Gov. Gavin Newsom issued a statewide stay at home order last Thursday to help slow the spread of COVID-19, or the novel coronavirus. San Joaquin County followed suit with it’s own on March 20.


Stockton City Council also voted Tuesday to affirm the governor’s order.


Local, state and federal agencies repeatedly have directed people to stay home except for essential work or personal tasks and to practice social distancing, as well as ordering large gatherings canceled. But what is and isn’t explicitly allowed in a stay at home order can be a bit tricky. Here are the "dos and don’ts" of compliance.


For the most part, it’s all in the name. Californians are being asked to stay at home as much as possible, as the coronavirus is spread through close contact — less than six feet — and via respiratory droplets from an infected person’s cough or sneeze.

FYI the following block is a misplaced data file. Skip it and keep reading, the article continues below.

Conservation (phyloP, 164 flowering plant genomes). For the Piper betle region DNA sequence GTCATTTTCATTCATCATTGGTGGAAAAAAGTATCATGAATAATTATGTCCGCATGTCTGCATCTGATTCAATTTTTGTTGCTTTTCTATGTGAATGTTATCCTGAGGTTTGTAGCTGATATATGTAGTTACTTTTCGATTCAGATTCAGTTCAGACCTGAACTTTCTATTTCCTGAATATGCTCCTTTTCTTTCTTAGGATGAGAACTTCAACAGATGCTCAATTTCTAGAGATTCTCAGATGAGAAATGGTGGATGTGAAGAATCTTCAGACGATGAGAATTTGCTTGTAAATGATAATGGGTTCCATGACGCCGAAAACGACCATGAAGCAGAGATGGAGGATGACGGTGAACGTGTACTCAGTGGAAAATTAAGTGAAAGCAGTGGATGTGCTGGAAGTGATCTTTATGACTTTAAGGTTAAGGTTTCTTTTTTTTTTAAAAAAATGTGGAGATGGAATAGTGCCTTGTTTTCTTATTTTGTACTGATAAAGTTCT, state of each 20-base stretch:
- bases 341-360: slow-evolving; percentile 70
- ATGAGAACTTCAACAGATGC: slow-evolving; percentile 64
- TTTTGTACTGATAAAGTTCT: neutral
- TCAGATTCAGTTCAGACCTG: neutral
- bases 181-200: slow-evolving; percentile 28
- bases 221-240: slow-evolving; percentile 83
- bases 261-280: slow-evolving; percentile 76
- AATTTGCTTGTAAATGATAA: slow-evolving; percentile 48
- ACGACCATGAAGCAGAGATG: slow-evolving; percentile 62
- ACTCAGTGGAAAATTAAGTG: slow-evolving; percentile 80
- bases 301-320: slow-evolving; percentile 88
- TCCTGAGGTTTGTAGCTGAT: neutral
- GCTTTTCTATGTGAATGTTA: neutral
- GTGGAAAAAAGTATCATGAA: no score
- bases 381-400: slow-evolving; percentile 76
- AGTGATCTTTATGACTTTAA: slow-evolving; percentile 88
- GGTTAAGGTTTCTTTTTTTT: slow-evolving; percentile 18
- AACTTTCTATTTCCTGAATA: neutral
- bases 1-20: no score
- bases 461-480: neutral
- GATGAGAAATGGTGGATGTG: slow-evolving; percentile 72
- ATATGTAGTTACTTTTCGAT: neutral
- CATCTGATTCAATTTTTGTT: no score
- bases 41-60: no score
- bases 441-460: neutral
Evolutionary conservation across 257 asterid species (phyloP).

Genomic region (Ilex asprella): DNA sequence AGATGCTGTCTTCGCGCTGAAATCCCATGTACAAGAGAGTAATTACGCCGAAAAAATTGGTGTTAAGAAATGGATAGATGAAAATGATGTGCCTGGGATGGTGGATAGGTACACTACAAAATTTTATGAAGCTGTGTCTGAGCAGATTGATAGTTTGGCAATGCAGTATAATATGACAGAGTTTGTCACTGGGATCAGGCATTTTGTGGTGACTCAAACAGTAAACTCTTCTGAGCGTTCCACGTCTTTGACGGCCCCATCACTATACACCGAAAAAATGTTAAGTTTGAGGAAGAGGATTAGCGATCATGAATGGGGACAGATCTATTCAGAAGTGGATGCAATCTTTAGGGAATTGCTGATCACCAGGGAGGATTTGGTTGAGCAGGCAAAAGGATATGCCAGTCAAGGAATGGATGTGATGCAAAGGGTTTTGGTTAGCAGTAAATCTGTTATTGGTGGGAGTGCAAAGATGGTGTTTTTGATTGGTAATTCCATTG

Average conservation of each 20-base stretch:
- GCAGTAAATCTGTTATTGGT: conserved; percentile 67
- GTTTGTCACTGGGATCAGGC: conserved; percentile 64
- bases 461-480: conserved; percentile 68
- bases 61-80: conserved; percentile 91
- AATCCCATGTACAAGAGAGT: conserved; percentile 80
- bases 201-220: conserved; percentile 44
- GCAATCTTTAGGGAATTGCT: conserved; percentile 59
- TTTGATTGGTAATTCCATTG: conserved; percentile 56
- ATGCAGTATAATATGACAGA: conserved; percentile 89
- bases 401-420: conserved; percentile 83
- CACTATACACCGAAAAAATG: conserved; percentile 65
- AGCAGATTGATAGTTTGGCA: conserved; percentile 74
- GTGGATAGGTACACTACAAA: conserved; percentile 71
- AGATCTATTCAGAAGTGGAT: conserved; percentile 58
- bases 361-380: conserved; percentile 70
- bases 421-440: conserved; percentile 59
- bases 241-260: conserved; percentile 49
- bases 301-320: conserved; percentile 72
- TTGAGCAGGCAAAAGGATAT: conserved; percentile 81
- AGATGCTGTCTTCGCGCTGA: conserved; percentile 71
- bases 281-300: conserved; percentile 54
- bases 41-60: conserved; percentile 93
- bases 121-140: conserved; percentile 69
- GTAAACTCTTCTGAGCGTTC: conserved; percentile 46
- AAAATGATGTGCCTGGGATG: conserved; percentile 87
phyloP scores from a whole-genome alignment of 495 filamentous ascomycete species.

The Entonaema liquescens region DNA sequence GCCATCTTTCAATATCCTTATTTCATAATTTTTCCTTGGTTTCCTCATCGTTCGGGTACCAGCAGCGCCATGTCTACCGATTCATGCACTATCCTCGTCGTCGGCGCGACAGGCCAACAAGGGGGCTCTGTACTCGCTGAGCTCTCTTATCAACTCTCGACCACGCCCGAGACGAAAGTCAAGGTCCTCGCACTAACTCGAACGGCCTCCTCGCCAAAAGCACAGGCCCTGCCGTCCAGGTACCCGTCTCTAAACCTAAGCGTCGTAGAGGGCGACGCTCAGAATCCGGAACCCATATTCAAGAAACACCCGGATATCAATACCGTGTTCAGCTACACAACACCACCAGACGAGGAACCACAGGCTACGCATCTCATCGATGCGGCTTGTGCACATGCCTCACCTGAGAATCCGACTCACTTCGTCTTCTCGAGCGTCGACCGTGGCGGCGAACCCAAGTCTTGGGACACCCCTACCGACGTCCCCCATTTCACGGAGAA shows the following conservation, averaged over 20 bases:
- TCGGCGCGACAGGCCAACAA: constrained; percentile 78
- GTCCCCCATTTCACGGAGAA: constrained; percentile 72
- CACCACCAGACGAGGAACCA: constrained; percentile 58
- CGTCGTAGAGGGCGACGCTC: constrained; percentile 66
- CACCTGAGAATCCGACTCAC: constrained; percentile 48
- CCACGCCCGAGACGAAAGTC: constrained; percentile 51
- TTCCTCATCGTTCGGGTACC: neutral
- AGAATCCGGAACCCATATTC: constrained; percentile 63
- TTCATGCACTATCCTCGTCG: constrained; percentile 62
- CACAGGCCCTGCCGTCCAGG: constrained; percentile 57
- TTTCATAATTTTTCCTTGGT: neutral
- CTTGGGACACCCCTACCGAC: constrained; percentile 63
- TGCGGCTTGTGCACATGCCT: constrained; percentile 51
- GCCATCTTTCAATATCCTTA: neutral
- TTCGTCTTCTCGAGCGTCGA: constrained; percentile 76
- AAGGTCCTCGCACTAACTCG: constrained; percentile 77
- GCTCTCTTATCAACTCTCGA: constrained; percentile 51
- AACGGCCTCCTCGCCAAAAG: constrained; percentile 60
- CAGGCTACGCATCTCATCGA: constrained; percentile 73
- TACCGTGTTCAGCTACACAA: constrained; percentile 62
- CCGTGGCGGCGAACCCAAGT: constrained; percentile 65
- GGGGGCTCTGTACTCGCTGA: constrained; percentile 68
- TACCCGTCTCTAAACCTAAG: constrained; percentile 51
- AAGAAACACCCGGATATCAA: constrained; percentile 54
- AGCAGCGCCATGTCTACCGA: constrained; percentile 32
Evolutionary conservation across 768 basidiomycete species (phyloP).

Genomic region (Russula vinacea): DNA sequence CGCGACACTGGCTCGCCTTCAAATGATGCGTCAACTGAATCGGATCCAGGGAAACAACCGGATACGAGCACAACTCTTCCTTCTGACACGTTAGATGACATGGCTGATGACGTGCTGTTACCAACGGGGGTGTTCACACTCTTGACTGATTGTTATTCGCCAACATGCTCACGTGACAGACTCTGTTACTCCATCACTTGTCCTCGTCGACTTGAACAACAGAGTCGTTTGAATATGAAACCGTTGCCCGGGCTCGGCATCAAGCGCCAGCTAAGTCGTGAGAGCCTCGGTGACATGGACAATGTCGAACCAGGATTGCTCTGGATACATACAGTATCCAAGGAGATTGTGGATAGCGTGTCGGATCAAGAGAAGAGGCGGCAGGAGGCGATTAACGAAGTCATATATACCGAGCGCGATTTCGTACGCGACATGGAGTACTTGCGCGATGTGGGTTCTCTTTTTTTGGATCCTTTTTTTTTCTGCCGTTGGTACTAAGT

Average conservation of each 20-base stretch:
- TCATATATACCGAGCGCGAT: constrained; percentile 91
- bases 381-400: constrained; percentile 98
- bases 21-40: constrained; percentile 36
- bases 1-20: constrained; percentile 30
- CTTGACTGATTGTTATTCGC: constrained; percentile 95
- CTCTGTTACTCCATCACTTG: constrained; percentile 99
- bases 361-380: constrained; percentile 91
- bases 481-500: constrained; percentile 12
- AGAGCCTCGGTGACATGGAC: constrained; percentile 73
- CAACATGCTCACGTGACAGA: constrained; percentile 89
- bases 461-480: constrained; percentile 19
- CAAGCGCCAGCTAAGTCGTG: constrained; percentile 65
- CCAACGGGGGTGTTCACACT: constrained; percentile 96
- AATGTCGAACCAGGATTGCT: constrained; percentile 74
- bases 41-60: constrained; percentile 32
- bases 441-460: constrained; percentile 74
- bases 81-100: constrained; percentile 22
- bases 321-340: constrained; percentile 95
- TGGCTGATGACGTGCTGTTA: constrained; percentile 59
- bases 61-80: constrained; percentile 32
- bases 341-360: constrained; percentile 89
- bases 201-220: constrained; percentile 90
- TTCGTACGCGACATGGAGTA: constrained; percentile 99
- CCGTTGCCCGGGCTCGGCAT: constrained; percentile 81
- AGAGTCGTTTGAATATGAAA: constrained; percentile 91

A city or county order cannot lessen the restrictions of a state order, but it can be more restrictive. So be sure to check county and city government directives in your area in addition to the state’s.


San Joaquin County Public Health Services has confirmed 71 cases of novel coronavirus in the county as of Wednesday afternoon and announced the third death related to the disease. The county’s first two deaths were confirmed March 18.


The county says there aren’t any real differences between it’s order and the governor’s order.


"The County Order is consistent with and implements the intent of the State order," San Joaquin Office of Emergency Services said in an email.